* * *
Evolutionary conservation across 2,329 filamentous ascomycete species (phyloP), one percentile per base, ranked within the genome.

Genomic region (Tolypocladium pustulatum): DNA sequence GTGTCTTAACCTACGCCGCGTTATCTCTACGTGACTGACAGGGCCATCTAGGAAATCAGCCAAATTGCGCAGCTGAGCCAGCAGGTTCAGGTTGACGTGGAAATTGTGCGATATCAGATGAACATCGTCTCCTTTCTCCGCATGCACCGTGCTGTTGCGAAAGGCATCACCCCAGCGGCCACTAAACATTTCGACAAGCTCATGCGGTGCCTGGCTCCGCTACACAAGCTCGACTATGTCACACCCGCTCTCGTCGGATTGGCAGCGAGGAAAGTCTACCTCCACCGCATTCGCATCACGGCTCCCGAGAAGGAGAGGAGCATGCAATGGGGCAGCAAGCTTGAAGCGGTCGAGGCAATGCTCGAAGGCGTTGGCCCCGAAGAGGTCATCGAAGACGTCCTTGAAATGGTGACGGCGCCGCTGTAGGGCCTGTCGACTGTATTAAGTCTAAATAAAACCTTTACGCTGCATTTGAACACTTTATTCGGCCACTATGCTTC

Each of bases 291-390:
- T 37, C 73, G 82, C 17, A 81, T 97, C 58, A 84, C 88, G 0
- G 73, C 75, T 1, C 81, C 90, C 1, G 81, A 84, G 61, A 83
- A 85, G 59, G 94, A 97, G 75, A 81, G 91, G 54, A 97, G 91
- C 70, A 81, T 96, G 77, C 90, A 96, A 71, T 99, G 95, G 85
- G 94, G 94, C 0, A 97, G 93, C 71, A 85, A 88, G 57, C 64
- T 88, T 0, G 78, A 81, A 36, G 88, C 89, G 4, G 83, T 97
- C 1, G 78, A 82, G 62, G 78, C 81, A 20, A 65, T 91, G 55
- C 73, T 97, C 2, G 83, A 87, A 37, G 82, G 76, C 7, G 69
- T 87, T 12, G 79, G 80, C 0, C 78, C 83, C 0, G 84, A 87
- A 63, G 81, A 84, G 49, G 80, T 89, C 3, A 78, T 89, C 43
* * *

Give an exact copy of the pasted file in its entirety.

Evolutionary conservation across 2,329 filamentous ascomycete species (phyloP), one percentile per base, ranked within the genome.

Genomic region (Tolypocladium pustulatum): DNA sequence GTGTCTTAACCTACGCCGCGTTATCTCTACGTGACTGACAGGGCCATCTAGGAAATCAGCCAAATTGCGCAGCTGAGCCAGCAGGTTCAGGTTGACGTGGAAATTGTGCGATATCAGATGAACATCGTCTCCTTTCTCCGCATGCACCGTGCTGTTGCGAAAGGCATCACCCCAGCGGCCACTAAACATTTCGACAAGCTCATGCGGTGCCTGGCTCCGCTACACAAGCTCGACTATGTCACACCCGCTCTCGTCGGATTGGCAGCGAGGAAAGTCTACCTCCACCGCATTCGCATCACGGCTCCCGAGAAGGAGAGGAGCATGCAATGGGGCAGCAAGCTTGAAGCGGTCGAGGCAATGCTCGAAGGCGTTGGCCCCGAAGAGGTCATCGAAGACGTCCTTGAAATGGTGACGGCGCCGCTGTAGGGCCTGTCGACTGTATTAAGTCTAAATAAAACCTTTACGCTGCATTTGAACACTTTATTCGGCCACTATGCTTC

Each of bases 291-390:
- T 37, C 73, G 82, C 17, A 81, T 97, C 58, A 84, C 88, G 0
- G 73, C 75, T 1, C 81, C 90, C 1, G 81, A 84, G 61, A 83
- A 85, G 59, G 94, A 97, G 75, A 81, G 91, G 54, A 97, G 91
- C 70, A 81, T 96, G 77, C 90, A 96, A 71, T 99, G 95, G 85
- G 94, G 94, C 0, A 97, G 93, C 71, A 85, A 88, G 57, C 64
- T 88, T 0, G 78, A 81, A 36, G 88, C 89, G 4, G 83, T 97
- C 1, G 78, A 82, G 62, G 78, C 81, A 20, A 65, T 91, G 55
- C 73, T 97, C 2, G 83, A 87, A 37, G 82, G 76, C 7, G 69
- T 87, T 12, G 79, G 80, C 0, C 78, C 83, C 0, G 84, A 87
- A 63, G 81, A 84, G 49, G 80, T 89, C 3, A 78, T 89, C 43